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Richmond’s Proposed Cigarette Tax Increase Will Hurt Business

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On April 23, the Richmond City Council is scheduled to decide whether to approve a massive new cigarette tax. Throughout the debate, tax supporters have undersold both the extreme price jump the proposal represents and the likely and profound harm to local businesses if Richmond’s experience is similar to other jurisdictions that have significantly raised cigarette taxes.
Far from being “business as usual” the $8.00 per carton tax would equal the largest one time increase in the history in the Commonwealth of Virginia. The new tax rate would put Richmond in the top 4% of all local cigarette taxing jurisdictions in the entire country.
The tax being proposed represents an overnight price increase on each pack of cigarettes of 15% – 20%. The likely overwhelming consumer response will be to take their business to Henrico and Chesterfield County retailers. The cigarettes in those counties are exactly the same as the ones in Richmond, only at $8.00 per carton less if this tax is approved.
Following the recent tax increase in Petersburg, cigarette sales in the city plummeted while Prince George County sales increased by nearly 20%. Similarly, after a recent increase in Philadelphia, sales in that city fell by more than 50% while three surrounding Counties saw their volume increase by more than 24% – and this during a time of nationwide decline in cigarette purchases.
Proponents have regularly cited “success stories” such as Virginia Beach and Norfolk. These Cities are simply not situated similarly to Richmond as they border other high tax jurisdictions, providing a buffer from purchasers fleeing those cities.
Perhaps more importantly, cities such as Virginia Beach are engaged in an endless cycle of increasing cigarette taxes, which leads to more consumers taking their business out of that city, which leads to still more taxes just to maintain flat revenue. It is currently considering its 5th cigarette tax increase just in the last 10 years. Since 2006, Virginia Beach has increased its tax rate by 50% to gain less than 1% in revenue. This water-from-a-stone approach treats local businesses and adult smokers like bank teller machines. Richmond should run from this model, not seek to emulate it.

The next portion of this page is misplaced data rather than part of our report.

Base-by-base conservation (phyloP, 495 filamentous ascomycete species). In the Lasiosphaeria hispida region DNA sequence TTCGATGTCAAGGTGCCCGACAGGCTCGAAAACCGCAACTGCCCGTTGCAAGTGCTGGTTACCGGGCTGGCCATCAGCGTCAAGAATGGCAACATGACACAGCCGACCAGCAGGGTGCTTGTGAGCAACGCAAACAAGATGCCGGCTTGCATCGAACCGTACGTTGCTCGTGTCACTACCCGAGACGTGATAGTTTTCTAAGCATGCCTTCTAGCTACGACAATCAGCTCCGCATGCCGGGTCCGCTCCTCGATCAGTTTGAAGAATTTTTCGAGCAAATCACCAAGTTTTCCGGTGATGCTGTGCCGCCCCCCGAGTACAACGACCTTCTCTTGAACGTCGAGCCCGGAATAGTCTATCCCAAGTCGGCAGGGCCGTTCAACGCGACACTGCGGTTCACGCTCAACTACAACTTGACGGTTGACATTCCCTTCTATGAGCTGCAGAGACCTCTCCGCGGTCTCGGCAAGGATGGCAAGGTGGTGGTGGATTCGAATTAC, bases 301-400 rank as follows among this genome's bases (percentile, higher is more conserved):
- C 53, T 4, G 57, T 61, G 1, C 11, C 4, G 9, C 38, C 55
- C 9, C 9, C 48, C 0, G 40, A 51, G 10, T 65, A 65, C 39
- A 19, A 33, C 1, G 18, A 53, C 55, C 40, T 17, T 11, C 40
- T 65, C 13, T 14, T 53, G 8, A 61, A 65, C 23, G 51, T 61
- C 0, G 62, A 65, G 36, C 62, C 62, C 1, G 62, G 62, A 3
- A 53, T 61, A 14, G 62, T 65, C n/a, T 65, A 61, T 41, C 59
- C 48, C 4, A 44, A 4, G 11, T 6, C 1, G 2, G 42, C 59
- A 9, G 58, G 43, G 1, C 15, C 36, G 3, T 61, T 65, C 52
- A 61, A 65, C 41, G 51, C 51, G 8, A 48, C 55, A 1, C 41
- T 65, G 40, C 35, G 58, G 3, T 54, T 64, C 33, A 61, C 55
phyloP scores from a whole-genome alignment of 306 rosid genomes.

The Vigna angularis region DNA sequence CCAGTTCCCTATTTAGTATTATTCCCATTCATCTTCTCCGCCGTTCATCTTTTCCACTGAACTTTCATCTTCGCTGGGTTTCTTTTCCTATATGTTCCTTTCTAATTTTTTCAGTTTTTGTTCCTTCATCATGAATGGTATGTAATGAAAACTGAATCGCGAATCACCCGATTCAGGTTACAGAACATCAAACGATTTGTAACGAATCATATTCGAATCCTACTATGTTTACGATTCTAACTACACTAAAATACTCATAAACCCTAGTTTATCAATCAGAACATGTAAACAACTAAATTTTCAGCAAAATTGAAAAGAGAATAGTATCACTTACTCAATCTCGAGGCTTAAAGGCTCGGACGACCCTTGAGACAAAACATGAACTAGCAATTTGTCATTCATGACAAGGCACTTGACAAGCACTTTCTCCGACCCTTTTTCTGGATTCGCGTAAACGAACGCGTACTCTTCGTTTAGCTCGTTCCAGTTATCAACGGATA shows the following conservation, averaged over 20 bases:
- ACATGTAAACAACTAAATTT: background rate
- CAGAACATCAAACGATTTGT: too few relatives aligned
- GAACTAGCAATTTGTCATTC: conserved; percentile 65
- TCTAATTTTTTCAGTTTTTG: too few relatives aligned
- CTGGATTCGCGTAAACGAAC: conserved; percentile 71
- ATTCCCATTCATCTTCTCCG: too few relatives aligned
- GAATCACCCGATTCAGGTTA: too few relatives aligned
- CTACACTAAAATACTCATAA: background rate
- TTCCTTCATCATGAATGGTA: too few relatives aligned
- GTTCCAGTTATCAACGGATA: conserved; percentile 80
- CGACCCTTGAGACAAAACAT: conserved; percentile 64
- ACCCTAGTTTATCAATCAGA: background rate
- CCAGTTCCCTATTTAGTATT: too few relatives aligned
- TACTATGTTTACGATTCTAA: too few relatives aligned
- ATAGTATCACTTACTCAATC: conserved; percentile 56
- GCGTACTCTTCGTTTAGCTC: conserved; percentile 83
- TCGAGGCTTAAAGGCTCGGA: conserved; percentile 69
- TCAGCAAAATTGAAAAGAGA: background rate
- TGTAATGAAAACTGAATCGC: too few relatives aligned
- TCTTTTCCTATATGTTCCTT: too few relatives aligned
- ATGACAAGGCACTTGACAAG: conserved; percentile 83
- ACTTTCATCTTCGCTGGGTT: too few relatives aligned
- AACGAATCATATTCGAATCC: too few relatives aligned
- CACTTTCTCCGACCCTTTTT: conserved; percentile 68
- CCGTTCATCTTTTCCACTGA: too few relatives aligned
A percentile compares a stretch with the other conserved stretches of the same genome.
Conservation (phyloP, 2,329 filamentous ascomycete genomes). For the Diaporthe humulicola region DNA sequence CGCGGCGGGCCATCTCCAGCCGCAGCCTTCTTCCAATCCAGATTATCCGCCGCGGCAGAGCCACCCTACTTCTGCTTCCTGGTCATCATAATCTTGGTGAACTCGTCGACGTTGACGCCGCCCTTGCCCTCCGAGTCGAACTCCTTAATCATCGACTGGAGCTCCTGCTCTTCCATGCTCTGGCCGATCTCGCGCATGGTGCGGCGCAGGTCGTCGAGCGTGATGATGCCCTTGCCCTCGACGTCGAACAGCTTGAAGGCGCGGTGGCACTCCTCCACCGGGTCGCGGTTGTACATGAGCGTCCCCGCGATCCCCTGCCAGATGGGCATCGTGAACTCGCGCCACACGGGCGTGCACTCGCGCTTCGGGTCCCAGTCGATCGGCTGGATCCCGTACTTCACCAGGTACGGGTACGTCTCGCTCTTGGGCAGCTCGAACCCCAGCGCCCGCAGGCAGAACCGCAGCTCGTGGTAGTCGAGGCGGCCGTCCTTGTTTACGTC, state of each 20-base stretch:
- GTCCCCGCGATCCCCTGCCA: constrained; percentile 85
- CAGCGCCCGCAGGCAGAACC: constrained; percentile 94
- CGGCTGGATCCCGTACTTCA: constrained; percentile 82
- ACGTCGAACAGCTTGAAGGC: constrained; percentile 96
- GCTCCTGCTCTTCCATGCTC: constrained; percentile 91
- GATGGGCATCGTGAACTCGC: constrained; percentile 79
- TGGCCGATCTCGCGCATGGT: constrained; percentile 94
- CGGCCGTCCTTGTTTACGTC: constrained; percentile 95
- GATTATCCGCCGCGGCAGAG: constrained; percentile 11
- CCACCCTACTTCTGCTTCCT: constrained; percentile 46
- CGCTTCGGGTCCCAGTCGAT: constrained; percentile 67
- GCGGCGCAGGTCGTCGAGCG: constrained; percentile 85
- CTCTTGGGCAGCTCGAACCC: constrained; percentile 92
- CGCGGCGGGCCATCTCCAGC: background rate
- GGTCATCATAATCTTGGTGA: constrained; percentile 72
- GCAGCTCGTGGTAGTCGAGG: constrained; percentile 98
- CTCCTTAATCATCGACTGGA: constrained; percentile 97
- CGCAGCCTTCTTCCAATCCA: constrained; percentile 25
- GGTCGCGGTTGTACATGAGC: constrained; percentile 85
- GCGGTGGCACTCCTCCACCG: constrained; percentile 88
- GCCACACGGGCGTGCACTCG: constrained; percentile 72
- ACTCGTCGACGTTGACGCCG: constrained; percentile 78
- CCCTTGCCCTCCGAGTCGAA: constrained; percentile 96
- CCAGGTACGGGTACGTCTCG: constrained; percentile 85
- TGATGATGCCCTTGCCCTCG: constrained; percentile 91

Moreover, even without these policies, cigarette taxes are a declining and fleeting revenue source. As the City of Norfolk put it in a recent budget document, “revenue generated from these rate increases tends to be short-lived.” Clearly, the important needs facing Richmond, including school maintenance, deserve better answers.
Richmond’s small business owners also deserve better answers. In recent City Council hearings local retailers shared concerns about how this tax would harm their businesses. These concerns have, at times, been dismissed as either not credible or too similar to objections raised during the meals tax debate as if all business is identical. If anything, these testimonies understate the potential business harm.
Indeed, City Council’s staff certainly views the business harm from the meals and cigarette taxes differently. Based on the City’s own revenue estimates, policy makers expect continued growth in prepared food sales in the City, even following the recent meals tax increase, compared with a massive collapse in cigarette sales in the City if the cigarette tax is implemented.
The City has built this outcome into its financial assumptions.
Without saying it explicitly, the City is projecting millions of transactions leaving Richmond stores. The business harm adds up quickly. When your neighbors buy cigarettes at the local convenience store, they frequently purchase many other items, including gas and snacks. Many adult smokers will likely take all of these purchases outside of the City, compounding the negative impact on local businesses.
Has Richmond contemplated the potential decline of business and sales tax collections from this massive purchasing shift?
When considering any tax, Richmond’s voters expect the Council to consider if “the juice is worth the squeeze.” The cigarette tax offers a potential short term bump of a declining revenue source that does little to solve the long-term funding needs of the City. This dramatic tax increase could cost local small businesses tens of millions of dollars in lost revenue and it would be an unfair burden on those in the lowest income brackets who buy the largest share of cigarettes. This is one tax Richmond should avoid.
(This column first ran in the Richmond Times Dispatch on April 12, 2018)
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